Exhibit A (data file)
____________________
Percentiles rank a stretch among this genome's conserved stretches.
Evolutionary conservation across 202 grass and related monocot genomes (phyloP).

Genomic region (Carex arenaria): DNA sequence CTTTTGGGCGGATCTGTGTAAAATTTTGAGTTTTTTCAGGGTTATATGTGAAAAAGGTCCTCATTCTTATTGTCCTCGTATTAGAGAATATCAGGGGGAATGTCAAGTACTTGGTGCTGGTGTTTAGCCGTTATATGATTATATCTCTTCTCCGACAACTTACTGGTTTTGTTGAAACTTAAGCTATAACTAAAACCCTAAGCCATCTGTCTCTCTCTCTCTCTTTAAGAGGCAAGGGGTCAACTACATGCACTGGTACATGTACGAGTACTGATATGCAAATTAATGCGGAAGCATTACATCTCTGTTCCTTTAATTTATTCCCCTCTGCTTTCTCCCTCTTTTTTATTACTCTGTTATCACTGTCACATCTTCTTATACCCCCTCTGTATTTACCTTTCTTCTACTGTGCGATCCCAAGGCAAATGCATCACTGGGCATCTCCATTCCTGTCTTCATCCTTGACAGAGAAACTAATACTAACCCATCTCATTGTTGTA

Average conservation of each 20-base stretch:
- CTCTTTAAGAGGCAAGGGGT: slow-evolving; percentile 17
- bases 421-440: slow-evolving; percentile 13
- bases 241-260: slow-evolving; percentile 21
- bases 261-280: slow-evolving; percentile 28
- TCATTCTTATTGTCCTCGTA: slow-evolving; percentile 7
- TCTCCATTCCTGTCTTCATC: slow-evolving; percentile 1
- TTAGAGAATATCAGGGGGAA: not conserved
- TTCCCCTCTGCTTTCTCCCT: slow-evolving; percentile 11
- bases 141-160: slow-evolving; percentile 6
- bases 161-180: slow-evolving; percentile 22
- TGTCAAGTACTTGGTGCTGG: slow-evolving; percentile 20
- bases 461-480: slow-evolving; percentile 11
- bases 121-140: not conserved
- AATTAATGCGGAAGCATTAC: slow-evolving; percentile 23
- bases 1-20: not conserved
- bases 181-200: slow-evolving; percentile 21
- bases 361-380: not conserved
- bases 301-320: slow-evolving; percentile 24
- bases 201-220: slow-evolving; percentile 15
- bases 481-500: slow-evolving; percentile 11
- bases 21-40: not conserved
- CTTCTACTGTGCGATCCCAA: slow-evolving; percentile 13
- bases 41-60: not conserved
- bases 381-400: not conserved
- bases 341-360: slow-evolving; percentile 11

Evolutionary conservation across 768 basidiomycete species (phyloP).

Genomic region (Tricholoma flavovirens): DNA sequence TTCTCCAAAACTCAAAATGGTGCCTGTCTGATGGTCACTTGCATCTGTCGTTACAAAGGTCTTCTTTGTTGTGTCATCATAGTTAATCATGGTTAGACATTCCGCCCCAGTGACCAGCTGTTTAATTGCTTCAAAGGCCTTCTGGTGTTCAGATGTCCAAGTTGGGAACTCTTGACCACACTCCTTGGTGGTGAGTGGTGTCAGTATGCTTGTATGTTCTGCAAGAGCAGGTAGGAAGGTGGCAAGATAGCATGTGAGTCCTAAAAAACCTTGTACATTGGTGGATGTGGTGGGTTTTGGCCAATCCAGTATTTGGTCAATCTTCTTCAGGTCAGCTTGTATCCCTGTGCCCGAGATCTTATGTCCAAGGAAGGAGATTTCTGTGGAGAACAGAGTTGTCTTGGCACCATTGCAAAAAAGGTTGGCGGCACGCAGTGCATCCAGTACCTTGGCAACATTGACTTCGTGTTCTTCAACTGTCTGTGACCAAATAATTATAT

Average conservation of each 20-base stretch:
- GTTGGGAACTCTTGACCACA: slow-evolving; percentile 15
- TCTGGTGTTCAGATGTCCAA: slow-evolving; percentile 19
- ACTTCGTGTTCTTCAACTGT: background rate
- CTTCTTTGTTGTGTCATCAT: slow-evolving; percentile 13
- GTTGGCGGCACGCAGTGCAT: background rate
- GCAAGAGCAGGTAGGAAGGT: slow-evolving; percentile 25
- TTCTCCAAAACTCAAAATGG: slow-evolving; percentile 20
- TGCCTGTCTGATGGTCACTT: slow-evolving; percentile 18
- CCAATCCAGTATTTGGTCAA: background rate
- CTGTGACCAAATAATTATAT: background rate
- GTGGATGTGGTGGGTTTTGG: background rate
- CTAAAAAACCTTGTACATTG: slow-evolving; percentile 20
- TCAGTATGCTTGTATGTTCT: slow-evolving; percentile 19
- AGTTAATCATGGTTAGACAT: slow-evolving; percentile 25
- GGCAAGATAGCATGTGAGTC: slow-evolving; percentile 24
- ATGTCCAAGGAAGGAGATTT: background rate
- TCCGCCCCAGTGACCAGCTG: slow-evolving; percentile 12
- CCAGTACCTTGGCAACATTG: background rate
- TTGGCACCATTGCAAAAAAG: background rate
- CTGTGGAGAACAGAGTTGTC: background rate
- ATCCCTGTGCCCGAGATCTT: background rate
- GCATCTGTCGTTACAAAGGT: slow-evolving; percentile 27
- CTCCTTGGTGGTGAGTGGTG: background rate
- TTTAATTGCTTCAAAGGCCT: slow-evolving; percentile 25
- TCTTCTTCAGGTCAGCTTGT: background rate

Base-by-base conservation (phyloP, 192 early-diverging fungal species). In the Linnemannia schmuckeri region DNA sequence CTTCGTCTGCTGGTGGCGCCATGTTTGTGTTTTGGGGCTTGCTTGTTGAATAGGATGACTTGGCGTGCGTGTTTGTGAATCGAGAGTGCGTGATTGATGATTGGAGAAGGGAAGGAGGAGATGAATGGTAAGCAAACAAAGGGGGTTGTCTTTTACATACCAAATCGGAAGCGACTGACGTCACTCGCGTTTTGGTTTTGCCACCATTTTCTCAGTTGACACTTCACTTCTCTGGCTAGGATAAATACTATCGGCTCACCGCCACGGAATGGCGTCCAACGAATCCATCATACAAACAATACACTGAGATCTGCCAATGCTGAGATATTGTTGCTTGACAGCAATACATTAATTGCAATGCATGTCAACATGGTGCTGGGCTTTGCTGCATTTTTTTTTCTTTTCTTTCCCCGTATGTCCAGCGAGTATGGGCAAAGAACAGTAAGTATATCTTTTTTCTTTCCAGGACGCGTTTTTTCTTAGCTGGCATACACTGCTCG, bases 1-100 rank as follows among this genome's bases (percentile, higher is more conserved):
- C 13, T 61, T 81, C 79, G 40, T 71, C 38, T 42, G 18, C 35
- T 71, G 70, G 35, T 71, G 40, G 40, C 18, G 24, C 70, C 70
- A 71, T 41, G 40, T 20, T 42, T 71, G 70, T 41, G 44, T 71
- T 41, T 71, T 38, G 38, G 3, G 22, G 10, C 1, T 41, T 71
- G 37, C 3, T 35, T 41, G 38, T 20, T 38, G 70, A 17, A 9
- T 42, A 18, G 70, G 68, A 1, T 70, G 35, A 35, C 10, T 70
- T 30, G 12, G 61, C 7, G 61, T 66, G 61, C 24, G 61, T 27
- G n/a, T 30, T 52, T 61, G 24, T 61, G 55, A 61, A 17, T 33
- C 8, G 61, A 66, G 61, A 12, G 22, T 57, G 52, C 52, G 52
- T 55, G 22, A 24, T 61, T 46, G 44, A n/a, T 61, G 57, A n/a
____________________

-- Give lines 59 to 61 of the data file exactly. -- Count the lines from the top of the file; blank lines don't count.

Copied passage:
- C 13, T 61, T 81, C 79, G 40, T 71, C 38, T 42, G 18, C 35
- T 71, G 70, G 35, T 71, G 40, G 40, C 18, G 24, C 70, C 70
- A 71, T 41, G 40, T 20, T 42, T 71, G 70, T 41, G 44, T 71